Just seven months after LCD Soundsystem played its farewell shows at Madison Square Garden, founding members James Murphy and Pat Mahoney went behind the decks in Greenpoint Tuesday night. It was a rare New York DJ set from Murphy, who's been spinning across Europe in recent months and is heading back later this week for his label DFA's 10th anniversary parties in Lisbon and Barcelona. But the promoter wasn't The Bowery Presents, Live Nation or even Madison Square Garden - Murphy's appearance was brought to you by… Toyota?
The gig in question was Toyota Antics, a mini-music festival held at Brooklyn's House of Vans (itself a branded venue opened by the shoe brand in fall 2010). Since 2007, Toyota has been working with ad agency Saatchi LA and Filter magazine to create a series of music events primarily in L.A. and New York that could double as showcases for its vehicles geared toward the 20-something tastemaker set. This year, Toyota Antics expanded that program to six events in six different cities, ranging from a Nashville block party with The Delta Spirit, The Rosebuds and Surfer Blood to a Saddle Creek-curated concert in Omaha with Built To Spill, The Rural Alberta Advantage and The Mynabirds.
Originally conceived as a marketing stunt for the Toyota Matrix held at various music festivals, Antics has since evolved into a more independently owned and branded event for Toyota to own, not unlike Samsung's Summer Krush Tour or the Honda Civic Tour. But that's not to say the car company isn't missing opportunities to showcase its cars. While Murphy spun disco obscurities like D.D. Sound's "Burning Love" and a dancefied take on Kate Bush's "Watching You Without Me," attendees could play games that required them to sit inside three different Toyota vehicles (the Matrix, Yaris and Corolla) in order to win special prizes. The RSVP also gave attendees the option of being contacted by a local dealer, a point that Brooklyn Vegan delighted in pointing out.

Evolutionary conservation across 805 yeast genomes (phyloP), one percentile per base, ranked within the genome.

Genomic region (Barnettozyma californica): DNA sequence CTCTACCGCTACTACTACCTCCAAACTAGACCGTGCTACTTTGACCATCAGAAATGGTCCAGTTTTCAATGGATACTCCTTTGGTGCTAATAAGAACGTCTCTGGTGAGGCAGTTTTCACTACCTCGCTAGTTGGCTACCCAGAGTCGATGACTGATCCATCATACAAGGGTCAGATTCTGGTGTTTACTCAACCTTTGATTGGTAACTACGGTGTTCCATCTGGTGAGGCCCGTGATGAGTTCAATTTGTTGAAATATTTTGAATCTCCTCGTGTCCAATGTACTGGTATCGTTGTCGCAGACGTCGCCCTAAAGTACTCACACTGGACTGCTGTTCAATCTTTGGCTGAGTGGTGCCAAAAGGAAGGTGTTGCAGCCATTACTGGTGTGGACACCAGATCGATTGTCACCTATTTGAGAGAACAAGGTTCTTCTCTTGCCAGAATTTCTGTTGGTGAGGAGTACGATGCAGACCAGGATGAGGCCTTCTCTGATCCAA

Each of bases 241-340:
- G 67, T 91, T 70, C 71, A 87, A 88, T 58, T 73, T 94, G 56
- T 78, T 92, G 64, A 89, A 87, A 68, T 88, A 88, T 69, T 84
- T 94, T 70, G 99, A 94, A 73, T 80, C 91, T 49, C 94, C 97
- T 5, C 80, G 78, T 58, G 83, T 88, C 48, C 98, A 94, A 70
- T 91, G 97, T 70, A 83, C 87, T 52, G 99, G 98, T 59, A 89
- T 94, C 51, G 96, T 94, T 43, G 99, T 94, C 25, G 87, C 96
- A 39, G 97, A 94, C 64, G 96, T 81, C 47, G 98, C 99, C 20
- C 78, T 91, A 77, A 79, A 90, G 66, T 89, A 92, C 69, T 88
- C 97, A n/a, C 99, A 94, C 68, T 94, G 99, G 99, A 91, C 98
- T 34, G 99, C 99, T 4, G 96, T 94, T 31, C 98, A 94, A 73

Alan Sartirana, co-owner of Filter Creative Group and co-publisher of Filter Magazine, welcomes such commentary - if only because it shows music blogs are paying attention to the brand of Toyota Antics as its own festival. To date, Toyota Antics has generated a database of over 50,000 consumers for Toyota newsletters and digital initiatives, he says. "We want to make Toyota vested in this long-term," he told Backbeat. "There is brand equity in supporting good music. And this is literally the vehicle through which music fans can get to these unique experiences."
Plus, there probably aren't too many dealers who offer a free fortune reading in the backseat of a car like the ones offered at the Brooklyn Antics event. "We don't want it to feel like a showroom - we want people to get into the vehicles," said Jennifer Jay, associate director of Saatchi LA's brand integration group. "It's not about awareness, it's more about purchase consideration."
And Toyota could use a little purchase consideration, having recently reported a 6.8% decrease in sales on a volume basis during October 2011 compared to October 2010 (despite Toyota group vice president Bob Carter's promises to deliver year-over-year increases.) The slump was driven primarily by the Corollla which was down 9.5% vs. the year prior. But much like its sister brand Scion, which has sustained a long-term strategy in support of indie music despite years of double-digit sales declines, Toyota has continued to support the arts and particularly its Antics-branded events in hopes of luring prospective drivers somewhere down the road.
"This is a very tough audience to win over," Filter's Sartirana said. "We're trying to present the brand in a different light so it doesn't feel like they're being marketed to."
Up next: Miami, where Toyota Antics will be making a stop during the Art Basel festival. Last year's show featured performances from Flosstradamus, Twin Shadow and Phantogram.